For the week of May 9, 2020 / 15 Iyar 5780
Torah: Vayikra/Leviticus 21:1 – 24:23
Haftarah: Ezekiel 44:15-31
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And when you sacrifice a sacrifice of thanksgiving to the LORD, you shall sacrifice it so that you may be accepted. It shall be eaten on the same day; you shall leave none of it until morning: I am the LORD. (Vayikra/Leviticus 22:29-30)
The regulations for the various Torah sacrifices are difficult for us to understand since we are not provided with all their whys and wherefores. I have the impression that sacrifice was deeply embedded within Israelite and non-Israelite cultures of the day before God gave the Torah. God’s directions through Moses therefore provide understanding and guidance for what they were already doing. Thus, it is a challenge to determine the purpose behind a directive such as we just read here. It’s impossible to know for sure why, in the case of thanksgiving sacrifices, God required they be eaten on the same day they are offered; no leftovers allowed.
In spite of the lack of explanation, we can see how following these instructions would affect the psyche of the people. Whether they could articulate it or not, they would develop an understanding of the nature of thanksgiving due to the ritual of thanksgiving established by God. First, thanksgiving was expected. To give thanks is an acknowledgment that the good things we have came to us from outside ourselves. This requires both thought and action. While gifts obviously come to us from outside ourselves, things that are the result of our labors may not be so obvious. When we work for something, we tend to think that the results we get are extensions of ourselves, not the blessing of God. But we don’t posses the kind of power that brings anything into existence. While we have our part to play, the positive results that emerge from our involvement are actually rooted in God, not self. Giving thanks to God, therefore, is an acknowledgement of this reality. Failure to do so is to deny the truth of how the universe works.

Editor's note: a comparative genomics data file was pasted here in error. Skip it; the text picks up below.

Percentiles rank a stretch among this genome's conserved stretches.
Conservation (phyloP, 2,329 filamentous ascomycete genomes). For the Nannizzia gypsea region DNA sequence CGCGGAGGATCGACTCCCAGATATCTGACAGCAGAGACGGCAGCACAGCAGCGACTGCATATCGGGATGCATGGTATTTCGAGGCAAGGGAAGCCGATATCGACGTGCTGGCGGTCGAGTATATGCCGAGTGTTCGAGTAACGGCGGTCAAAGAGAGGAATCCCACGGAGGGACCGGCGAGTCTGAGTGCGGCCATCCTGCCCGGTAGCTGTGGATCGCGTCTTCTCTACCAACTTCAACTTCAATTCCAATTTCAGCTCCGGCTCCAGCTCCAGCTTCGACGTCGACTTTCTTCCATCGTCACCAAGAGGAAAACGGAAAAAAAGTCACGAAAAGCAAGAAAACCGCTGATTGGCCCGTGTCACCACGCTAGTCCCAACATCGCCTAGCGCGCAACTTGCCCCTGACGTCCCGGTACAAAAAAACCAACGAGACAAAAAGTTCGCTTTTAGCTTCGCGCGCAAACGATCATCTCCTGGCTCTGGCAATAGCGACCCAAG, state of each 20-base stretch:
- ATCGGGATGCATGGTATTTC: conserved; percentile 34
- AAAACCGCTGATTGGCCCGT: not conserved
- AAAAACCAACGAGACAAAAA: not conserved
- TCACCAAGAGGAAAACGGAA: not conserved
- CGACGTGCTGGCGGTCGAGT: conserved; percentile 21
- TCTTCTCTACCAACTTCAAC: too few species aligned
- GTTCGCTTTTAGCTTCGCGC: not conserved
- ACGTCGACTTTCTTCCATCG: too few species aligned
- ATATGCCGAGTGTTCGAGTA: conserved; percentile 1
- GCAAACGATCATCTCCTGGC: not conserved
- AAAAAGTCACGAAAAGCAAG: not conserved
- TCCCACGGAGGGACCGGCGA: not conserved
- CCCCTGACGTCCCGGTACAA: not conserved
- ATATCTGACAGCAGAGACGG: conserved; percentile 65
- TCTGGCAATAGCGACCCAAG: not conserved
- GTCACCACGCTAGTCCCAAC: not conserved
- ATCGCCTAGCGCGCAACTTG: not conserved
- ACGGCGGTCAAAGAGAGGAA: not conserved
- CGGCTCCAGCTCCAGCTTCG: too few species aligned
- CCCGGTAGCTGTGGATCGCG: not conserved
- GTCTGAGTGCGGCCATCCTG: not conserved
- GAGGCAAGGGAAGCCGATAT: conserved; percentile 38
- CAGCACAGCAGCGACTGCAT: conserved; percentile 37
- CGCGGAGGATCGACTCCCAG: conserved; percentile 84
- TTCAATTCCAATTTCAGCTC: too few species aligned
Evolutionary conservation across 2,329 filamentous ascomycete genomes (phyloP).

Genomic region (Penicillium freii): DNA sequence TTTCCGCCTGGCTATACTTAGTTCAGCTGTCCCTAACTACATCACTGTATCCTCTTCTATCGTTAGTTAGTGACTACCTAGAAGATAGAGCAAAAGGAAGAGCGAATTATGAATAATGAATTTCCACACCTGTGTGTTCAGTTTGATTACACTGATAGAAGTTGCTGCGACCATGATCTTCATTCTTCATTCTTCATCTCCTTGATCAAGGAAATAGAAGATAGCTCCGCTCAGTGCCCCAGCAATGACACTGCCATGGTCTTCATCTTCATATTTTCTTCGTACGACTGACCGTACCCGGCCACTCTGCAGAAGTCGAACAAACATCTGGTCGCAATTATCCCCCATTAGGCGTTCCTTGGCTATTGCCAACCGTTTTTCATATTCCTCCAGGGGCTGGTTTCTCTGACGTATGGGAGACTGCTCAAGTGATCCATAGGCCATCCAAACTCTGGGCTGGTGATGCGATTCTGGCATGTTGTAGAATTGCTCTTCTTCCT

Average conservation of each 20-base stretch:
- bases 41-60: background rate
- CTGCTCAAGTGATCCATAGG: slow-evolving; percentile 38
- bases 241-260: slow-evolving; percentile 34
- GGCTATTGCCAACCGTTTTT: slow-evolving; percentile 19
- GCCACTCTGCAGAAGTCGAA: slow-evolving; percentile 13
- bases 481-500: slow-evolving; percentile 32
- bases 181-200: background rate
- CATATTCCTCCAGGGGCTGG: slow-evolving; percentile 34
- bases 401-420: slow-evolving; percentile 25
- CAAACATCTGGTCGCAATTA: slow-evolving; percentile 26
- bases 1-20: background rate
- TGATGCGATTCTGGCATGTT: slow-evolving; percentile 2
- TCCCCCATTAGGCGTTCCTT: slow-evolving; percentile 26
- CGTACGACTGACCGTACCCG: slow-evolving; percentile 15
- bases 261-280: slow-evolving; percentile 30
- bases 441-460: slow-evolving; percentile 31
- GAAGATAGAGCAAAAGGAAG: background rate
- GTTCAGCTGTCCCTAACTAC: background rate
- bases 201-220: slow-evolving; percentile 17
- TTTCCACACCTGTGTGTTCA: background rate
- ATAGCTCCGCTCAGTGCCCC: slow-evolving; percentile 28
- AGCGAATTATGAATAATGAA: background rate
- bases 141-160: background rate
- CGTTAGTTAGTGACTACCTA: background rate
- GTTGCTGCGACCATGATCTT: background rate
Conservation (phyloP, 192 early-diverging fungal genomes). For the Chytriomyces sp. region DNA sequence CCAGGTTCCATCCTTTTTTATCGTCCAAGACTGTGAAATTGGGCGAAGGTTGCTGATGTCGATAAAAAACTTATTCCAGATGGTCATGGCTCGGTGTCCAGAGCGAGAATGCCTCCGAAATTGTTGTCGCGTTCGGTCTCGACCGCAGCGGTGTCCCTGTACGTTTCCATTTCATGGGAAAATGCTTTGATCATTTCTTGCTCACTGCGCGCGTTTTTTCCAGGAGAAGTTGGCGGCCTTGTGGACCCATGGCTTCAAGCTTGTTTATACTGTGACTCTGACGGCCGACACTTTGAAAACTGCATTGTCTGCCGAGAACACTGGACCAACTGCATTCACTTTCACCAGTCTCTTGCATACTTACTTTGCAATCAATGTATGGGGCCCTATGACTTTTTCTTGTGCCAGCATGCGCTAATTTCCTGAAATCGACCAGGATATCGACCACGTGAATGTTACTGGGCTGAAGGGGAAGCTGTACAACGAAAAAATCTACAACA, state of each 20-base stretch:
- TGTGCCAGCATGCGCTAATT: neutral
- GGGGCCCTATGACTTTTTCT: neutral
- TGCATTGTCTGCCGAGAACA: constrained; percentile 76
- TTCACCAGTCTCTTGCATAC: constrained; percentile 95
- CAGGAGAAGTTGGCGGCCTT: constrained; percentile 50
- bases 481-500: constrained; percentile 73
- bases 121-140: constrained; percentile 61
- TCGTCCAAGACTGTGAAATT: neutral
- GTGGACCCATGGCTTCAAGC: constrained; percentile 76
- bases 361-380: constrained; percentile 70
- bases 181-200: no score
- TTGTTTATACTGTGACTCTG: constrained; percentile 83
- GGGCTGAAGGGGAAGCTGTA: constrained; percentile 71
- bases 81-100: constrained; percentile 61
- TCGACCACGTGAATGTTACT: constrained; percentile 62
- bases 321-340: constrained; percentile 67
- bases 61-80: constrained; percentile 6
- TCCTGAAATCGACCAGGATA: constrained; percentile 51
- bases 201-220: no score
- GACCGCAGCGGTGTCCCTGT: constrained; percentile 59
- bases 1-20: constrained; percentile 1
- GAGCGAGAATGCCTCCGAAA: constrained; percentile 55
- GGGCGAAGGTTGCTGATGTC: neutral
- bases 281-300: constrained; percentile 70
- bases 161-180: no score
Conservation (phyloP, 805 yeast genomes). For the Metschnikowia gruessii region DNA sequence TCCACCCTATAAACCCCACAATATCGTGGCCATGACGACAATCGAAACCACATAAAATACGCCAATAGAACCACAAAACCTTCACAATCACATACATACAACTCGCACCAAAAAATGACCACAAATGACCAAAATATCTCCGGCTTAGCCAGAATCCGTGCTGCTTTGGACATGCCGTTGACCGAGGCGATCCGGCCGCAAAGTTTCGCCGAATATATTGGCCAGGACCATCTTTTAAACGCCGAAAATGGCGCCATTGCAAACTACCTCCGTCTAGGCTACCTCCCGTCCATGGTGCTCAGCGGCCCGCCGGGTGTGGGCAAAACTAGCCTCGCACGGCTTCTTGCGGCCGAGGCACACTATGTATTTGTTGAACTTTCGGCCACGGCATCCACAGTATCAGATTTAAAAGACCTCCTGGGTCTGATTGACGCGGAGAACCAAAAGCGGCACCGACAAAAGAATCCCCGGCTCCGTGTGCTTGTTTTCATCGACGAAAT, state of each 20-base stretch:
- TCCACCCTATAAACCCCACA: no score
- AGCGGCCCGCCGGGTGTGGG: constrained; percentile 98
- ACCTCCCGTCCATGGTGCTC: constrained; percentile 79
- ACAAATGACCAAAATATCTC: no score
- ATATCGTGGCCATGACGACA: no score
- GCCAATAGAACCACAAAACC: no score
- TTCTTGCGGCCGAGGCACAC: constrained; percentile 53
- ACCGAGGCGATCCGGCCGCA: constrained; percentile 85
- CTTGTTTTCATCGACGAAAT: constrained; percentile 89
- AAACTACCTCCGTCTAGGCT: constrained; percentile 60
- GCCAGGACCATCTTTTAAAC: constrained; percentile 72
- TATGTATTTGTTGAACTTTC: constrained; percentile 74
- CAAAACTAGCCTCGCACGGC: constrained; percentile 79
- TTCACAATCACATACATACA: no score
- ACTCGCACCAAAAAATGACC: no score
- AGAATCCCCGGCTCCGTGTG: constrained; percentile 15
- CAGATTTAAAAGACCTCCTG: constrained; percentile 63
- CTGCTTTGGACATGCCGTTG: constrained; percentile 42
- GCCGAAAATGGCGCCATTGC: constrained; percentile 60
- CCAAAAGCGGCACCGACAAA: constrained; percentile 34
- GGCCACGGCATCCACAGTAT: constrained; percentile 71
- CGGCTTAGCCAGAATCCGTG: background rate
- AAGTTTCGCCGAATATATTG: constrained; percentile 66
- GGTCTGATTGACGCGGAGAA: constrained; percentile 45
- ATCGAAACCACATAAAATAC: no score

Practicing thanksgiving through sacrifice, not only acknowledges the truth of our being the recipient of God’s generosity, it is a tangible and public demonstration of that truth. Going through the ritual takes a concept of thanks and connects us, our family, and others to it. Remembering to say, “thank you,” is one thing, but to publicly give back to the giver in the sight of others expresses sincerity and encourages others to do the same.
I am aware that sincerity can be faked. Scripture is clear on the disgrace of pretending to honor God. As a result, we may be tempted to dismiss all forms of ritual, forgetting that being called out on hypocrisy doesn’t undermine ritual itself. Rather, it encourages us to engage ritual in the way it was intended, with sincerity.
Which brings us to God’s directive against having leftovers. Demanding that thanksgiving sacrifices were either to be consumed the same day as offered or burned up, made the offering exclusive to the purpose for which it was designed. The offering of thanksgiving was to have no other purpose. It was essential for the ritual to focus the attention of the person giving the offering. To allow leftovers reduced the intensity of the experience, thus diminishing the offering of thanks. Unless thanksgiving is focused, it is not the real thing.
In these days of COVID-19, it is important to take time to remember all the good things we have despite the challenges we are facing. But perhaps we need to do more than that. God is worthy of our focused attention. Maybe there are ways that we can offer sacrifices of thanksgiving by dedicating particular time, energy, and resources in an exclusive way. Remember, no leftovers!
Scriptures taken from the English Standard Version